Soviet Urged to Meet Jewish and Christian Leaders on Emigration
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Soviet Urged to Meet Jewish and Christian Leaders on Emigration

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The president of the American Jewish Committee and a prominent Protestant spokesman today called on the Soviet Government to meet with Jewish and Christian leaders to work out humane and orderly ways for Jews to leave the Soviet Union to be reunited with other members of their families in other countries.

Morris B. Abram and the Rev. Dr. Truman Douglass, executive vice-president of the Board for Homeland Ministries of the United Church of Christ, voiced their appeal in response to a statement recently made in Paris by Soviet Premier Alexei N. Kosygin that “there is no problem” for Soviet Jews who wish to leave Russia to be reunited with their families. The appeal was made in a broadcast this evening that was released to radio stations throughout the U.S.

Mr. Abram said he assumed the Kosygin announcement was evidence of “Soviet policy in compliance with Article 13 of the Universal Declaration of Human Rights, which the Soviet Union has subscribed to. That article provides that everyone has a right to leave any country, including his own, and to return to his own country.”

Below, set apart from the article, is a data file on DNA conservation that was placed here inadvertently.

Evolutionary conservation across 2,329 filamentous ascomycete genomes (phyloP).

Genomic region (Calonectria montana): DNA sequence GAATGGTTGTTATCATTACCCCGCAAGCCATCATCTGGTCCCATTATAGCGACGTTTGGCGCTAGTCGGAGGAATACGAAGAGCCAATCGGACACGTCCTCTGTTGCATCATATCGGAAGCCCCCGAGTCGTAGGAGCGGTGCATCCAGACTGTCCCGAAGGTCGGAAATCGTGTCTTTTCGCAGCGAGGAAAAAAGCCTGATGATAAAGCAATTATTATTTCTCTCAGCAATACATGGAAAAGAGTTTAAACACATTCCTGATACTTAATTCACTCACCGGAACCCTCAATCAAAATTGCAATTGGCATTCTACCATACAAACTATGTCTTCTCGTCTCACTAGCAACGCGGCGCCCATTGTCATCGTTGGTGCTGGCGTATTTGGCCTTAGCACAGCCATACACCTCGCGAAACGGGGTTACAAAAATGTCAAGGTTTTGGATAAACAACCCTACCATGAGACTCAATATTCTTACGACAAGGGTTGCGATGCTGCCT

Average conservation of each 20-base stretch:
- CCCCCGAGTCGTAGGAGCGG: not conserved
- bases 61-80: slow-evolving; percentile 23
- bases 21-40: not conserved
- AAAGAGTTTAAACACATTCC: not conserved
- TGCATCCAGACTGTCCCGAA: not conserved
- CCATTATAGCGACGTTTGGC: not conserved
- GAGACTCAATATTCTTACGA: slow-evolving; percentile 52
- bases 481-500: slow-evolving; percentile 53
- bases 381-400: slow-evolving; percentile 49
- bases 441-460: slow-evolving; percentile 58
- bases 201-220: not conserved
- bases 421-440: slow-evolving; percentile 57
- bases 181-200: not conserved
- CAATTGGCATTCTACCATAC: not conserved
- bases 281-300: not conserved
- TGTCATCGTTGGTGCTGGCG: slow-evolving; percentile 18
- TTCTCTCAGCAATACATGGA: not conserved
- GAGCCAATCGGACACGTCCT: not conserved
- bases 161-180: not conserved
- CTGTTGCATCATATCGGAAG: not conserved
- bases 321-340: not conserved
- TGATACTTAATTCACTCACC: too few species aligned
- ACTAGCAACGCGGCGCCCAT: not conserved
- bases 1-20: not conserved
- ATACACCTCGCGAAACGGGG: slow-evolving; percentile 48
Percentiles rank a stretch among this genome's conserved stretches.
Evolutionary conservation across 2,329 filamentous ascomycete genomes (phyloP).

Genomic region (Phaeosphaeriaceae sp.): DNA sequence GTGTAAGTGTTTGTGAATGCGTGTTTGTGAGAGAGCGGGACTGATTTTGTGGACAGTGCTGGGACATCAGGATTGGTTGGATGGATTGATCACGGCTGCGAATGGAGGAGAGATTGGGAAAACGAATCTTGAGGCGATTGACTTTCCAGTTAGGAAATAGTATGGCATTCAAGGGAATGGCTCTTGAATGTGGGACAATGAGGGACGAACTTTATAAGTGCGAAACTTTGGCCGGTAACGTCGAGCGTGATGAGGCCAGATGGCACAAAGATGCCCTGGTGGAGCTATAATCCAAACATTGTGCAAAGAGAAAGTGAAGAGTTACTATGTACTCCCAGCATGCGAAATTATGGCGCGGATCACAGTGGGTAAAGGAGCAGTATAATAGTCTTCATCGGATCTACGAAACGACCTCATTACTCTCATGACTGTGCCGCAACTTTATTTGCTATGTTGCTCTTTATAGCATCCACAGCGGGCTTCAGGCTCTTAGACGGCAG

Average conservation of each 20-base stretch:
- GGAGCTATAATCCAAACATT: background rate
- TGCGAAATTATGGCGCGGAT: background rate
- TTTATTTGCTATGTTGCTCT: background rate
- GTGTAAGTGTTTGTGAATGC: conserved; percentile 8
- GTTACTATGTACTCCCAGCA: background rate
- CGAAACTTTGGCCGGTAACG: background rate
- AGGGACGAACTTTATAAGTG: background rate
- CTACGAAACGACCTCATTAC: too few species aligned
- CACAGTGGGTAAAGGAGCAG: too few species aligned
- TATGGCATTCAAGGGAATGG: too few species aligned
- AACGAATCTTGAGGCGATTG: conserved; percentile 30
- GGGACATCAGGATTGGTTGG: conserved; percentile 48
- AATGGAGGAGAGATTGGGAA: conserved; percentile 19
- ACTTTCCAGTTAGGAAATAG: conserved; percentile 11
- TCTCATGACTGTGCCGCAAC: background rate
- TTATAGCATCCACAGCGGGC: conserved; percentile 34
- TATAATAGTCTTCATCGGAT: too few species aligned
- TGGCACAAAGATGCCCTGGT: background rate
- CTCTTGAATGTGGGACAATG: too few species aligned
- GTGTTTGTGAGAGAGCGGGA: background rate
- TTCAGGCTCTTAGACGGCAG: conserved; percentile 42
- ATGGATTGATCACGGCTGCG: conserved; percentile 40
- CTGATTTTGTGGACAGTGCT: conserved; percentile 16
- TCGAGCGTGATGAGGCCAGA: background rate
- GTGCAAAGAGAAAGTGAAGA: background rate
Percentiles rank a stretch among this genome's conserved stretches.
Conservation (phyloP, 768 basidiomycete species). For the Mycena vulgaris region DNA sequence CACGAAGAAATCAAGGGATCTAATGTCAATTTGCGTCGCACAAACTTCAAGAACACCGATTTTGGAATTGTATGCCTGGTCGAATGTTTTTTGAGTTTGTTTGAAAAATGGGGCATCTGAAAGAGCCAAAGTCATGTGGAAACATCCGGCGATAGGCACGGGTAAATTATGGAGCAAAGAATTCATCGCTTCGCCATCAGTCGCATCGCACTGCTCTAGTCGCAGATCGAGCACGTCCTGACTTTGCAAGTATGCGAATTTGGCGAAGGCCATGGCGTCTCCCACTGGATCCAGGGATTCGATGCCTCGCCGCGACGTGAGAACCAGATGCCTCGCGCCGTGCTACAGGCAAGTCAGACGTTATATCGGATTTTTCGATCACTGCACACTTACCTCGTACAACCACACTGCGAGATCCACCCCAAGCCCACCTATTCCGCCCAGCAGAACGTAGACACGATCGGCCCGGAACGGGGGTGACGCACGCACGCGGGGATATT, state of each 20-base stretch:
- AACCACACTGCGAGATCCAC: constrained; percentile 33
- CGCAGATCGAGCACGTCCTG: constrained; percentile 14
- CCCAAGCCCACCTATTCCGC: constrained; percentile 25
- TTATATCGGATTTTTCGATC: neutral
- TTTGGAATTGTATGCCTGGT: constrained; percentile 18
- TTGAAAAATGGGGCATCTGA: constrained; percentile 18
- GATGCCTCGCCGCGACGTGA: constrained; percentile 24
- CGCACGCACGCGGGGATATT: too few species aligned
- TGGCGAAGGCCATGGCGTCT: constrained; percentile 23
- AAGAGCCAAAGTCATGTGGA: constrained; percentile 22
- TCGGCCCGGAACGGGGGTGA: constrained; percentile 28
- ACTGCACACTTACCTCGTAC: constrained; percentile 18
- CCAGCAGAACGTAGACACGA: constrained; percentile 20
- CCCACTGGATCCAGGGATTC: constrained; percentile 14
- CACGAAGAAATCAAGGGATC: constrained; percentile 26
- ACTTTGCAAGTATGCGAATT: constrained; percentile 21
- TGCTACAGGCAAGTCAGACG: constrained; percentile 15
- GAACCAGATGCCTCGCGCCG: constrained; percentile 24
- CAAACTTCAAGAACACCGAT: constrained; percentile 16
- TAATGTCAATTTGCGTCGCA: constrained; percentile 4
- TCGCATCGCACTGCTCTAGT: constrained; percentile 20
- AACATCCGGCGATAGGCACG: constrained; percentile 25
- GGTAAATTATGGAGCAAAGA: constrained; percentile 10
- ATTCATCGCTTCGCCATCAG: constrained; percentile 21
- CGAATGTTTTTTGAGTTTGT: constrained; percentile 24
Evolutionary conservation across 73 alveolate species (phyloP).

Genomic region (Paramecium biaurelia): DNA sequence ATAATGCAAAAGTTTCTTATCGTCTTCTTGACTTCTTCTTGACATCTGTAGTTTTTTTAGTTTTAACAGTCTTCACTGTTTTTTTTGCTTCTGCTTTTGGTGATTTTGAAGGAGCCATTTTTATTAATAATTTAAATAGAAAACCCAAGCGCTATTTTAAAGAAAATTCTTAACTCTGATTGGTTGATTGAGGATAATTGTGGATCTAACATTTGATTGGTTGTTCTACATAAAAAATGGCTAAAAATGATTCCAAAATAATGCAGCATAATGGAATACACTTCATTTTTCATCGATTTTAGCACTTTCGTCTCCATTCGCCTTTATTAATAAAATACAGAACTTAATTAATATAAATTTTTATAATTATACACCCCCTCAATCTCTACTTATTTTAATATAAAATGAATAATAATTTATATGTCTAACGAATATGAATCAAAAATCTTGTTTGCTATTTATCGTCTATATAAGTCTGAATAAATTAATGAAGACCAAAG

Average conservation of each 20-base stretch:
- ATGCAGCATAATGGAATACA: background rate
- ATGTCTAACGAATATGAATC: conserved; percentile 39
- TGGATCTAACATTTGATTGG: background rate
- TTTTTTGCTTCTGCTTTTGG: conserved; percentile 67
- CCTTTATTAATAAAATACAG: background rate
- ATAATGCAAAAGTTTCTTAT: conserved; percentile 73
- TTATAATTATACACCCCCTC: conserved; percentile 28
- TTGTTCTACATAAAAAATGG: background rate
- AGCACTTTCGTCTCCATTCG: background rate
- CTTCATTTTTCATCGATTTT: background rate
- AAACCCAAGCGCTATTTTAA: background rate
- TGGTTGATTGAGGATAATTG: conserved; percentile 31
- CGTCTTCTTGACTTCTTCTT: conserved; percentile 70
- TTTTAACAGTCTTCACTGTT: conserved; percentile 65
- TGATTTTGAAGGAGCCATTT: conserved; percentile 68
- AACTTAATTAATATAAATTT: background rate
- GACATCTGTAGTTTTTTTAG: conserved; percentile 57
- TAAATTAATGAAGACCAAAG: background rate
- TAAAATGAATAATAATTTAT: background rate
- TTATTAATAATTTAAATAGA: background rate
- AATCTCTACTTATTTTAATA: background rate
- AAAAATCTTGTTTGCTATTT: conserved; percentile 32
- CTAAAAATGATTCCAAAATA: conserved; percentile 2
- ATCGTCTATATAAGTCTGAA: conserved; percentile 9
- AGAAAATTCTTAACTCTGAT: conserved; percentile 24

On his part, Dr. Douglass demanded that the U.S. Congress pass enabling legislation to permit Soviet Jews to join their families here. “I would insist,” Dr, Douglas said, “that the United States must open its doors to any Jews from the Soviet Union who wish to come here. I would insist that if enabling legislation is needed, we must do what was done in the case of the Cubans desiring to leave Cuba and must see that such legislation is passed.”

Asked by Dr. Douglass whether the Jews can take Kosygin’s pledge seriously, Mr. Abrams declared during the broadcast: “I think that the Soviet Premier’s announcement must be taken at face value. Soviet officials speak carefully, and if they misspeak, their words are corrected before they appear in the official Soviet Press. Premier Kosygin’s remarks twenty-four hours later were published in the official Government newspaper, Isvestia.

“Now I will know whether Premier Kosygin’s promises mean what they say: if there is no recrimination or reprisal against those who apply to leave or against those families who remain, and if machinery is established by the Soviet Government to carry out new policy, and finally if Soviet Jews are permitted to widely know that policy and that they are free to avail themselves of the opportunity,” the American Jewish Committee leader emphasized.

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